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    @terdon-stopharmingMonica I... disagree in the strongest terms with your statement. A Nobel prize asks or answers a question on a scientific site (it actually happened). Should a high school student moderate their content? It's clearly a recipe for disaster and don't give me any ridiculous excuse like "they know when something is answerable". – Sklivvz Nov 17 at 17:05
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    The reality is that we have gotten so used to trivial content and terrible moderation standards that we think it does not matter anymore. But it does matter in the strongest terms. People are hating being on SO because moderation is terrible. They complain constantly about it in all venues. I am certainly not comfortable being moderated by a person that knows a just a little bit, and have been mis-moderated multiple times. This is exactly why we lose experts – Sklivvz Nov 17 at 17:08
  • @Sklivvz well, yes. If the student is more familiar with the SE rules, absolutely. In fact, we have some users on science sites who are students and they do a great job moderating content. And having spent several years in academia, including one extremely boring night seated next to a Nobel laureate, I can tell you that having a Nobel is no indication that you're any good at communicating. These sites are all about communicating clearly, and many top notch scientists are very, very bad at that. – terdon - stop harming Monica Nov 17 at 17:09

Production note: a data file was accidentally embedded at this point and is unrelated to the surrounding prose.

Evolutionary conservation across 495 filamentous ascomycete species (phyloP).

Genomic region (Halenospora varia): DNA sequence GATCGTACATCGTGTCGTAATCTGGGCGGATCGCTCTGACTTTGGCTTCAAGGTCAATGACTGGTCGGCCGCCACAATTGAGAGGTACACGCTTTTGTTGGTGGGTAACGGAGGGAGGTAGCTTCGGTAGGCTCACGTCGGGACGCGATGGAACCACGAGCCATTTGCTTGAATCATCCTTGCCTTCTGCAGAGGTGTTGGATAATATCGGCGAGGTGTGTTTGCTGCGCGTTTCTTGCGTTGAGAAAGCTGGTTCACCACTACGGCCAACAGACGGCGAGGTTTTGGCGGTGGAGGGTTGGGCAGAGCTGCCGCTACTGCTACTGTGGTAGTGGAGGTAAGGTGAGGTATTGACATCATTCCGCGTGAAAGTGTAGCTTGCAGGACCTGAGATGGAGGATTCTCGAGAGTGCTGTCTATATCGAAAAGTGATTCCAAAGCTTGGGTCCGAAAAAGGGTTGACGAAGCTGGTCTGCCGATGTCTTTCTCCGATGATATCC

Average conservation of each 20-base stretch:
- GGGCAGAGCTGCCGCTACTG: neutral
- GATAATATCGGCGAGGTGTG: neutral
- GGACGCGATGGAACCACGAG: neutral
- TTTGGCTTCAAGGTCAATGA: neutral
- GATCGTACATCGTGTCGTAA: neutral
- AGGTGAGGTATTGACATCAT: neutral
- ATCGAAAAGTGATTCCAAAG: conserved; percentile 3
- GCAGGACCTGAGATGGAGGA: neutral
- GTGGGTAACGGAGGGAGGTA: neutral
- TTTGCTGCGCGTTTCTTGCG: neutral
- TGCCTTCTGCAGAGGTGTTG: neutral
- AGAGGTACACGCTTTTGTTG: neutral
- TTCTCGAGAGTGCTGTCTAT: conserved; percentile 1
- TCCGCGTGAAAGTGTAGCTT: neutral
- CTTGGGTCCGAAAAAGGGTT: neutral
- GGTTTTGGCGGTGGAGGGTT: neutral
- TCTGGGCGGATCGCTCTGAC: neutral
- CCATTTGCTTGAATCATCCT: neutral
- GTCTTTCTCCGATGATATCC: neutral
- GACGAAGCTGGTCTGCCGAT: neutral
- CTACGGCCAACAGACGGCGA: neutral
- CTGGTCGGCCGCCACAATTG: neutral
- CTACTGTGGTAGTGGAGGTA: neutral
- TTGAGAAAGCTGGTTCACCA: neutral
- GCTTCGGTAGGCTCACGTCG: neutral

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    @terdon-stopharmingMonica SE sites are NOT about communication. They are about building a library of quality content written by experts. – Sklivvz Nov 17 at 17:10
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    @terdon-stopharmingMonica perhaps we are talking past each other, but I don't see how you can get quality content when experts are mismanaged and leave. There are tons of examples, how many times it happens that a question is misinterpreted as a dupe, or as an XY problem when it's not? How many posts that are actually wrong (and/or harmful) are left, upvoted and never deleted? Getting this stuff right requires first and foremost expert knowledge. – Sklivvz Nov 17 at 17:25